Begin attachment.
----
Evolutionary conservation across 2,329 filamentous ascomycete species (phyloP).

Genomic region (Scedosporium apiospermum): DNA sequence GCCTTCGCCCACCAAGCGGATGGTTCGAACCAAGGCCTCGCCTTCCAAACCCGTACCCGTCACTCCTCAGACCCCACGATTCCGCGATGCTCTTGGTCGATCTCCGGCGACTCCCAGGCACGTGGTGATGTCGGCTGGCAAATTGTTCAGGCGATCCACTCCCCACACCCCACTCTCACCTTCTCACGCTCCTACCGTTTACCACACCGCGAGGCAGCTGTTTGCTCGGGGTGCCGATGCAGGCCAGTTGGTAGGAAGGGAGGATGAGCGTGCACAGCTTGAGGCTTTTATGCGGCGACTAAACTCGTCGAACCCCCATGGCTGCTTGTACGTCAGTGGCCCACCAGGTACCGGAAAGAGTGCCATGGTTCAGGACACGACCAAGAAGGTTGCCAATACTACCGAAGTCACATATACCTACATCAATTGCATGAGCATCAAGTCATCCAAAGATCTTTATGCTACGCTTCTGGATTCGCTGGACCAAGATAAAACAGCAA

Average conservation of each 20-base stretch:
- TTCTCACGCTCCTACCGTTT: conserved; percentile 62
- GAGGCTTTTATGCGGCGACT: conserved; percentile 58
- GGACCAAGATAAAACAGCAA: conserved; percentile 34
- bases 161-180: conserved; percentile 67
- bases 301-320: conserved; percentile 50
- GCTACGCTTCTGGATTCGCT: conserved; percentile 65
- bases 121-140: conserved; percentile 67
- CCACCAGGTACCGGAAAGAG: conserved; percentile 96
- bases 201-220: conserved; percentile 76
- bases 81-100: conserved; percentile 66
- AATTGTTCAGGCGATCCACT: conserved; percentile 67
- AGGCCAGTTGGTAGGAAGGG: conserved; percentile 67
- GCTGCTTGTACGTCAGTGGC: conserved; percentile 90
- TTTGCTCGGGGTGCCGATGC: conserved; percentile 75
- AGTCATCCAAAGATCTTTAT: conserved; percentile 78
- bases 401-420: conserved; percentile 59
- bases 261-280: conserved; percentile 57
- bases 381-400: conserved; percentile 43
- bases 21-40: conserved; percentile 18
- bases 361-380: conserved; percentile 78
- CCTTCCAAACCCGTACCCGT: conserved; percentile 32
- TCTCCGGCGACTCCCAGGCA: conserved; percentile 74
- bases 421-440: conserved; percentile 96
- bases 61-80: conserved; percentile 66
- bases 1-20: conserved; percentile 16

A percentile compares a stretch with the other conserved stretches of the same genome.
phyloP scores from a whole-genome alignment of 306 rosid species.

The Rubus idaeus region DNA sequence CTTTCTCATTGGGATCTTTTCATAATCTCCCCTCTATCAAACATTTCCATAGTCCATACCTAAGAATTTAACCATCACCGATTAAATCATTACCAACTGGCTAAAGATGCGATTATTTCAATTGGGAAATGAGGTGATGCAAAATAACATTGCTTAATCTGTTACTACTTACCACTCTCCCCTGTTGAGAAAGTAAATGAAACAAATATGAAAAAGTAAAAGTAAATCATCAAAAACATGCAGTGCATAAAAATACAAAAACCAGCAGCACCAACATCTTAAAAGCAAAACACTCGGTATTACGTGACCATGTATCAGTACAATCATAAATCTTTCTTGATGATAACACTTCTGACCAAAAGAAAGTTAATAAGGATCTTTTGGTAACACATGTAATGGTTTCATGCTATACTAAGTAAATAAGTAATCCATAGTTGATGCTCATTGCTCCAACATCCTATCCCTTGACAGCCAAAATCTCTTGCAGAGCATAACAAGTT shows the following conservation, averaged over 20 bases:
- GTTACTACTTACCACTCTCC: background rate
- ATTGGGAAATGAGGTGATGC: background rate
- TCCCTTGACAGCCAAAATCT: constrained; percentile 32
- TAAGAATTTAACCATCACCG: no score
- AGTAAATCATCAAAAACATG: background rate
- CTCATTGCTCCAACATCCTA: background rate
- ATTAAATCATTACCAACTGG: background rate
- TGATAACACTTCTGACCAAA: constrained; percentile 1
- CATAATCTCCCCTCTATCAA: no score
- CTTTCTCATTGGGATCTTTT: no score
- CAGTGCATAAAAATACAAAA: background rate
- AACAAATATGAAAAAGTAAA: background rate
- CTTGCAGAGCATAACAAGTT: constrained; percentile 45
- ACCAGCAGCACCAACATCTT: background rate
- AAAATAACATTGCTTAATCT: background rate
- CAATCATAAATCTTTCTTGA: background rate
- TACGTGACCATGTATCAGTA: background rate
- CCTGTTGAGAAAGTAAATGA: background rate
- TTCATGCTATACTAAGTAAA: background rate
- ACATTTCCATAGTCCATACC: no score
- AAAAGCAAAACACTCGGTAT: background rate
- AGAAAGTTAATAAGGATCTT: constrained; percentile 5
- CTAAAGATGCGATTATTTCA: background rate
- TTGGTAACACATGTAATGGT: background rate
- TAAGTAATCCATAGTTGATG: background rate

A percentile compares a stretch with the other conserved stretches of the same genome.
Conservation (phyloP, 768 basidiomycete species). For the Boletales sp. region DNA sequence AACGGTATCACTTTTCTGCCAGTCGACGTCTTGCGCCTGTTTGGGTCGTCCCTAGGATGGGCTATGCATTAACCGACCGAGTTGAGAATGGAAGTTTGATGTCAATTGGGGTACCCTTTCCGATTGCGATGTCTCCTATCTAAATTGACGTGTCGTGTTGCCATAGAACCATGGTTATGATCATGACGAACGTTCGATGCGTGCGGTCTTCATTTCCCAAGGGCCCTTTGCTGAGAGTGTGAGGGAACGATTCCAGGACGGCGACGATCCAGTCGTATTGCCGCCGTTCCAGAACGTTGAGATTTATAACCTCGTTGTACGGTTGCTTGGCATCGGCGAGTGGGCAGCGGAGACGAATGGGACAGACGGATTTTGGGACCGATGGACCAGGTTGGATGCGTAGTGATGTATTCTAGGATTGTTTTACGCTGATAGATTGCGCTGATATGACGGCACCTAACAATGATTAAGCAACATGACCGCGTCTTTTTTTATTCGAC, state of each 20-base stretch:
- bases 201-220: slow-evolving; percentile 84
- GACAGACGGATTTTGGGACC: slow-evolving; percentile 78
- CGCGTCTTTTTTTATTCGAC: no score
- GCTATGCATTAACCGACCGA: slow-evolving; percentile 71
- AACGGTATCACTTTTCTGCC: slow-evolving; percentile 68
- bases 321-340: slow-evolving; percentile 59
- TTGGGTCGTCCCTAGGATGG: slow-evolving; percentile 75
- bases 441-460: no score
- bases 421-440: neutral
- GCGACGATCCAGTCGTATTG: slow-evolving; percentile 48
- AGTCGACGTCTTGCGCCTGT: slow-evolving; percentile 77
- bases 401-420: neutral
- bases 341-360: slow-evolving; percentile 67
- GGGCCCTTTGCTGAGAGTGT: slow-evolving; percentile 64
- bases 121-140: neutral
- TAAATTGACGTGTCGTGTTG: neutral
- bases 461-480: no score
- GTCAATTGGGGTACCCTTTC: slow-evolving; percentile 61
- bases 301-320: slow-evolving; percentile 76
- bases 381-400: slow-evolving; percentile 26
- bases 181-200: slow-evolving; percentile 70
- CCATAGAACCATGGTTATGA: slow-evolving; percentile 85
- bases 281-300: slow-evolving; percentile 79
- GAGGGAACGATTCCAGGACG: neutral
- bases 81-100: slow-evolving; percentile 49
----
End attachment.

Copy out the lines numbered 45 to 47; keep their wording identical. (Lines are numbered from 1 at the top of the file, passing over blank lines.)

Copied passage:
- ACCAGCAGCACCAACATCTT: background rate
- AAAATAACATTGCTTAATCT: background rate
- CAATCATAAATCTTTCTTGA: background rate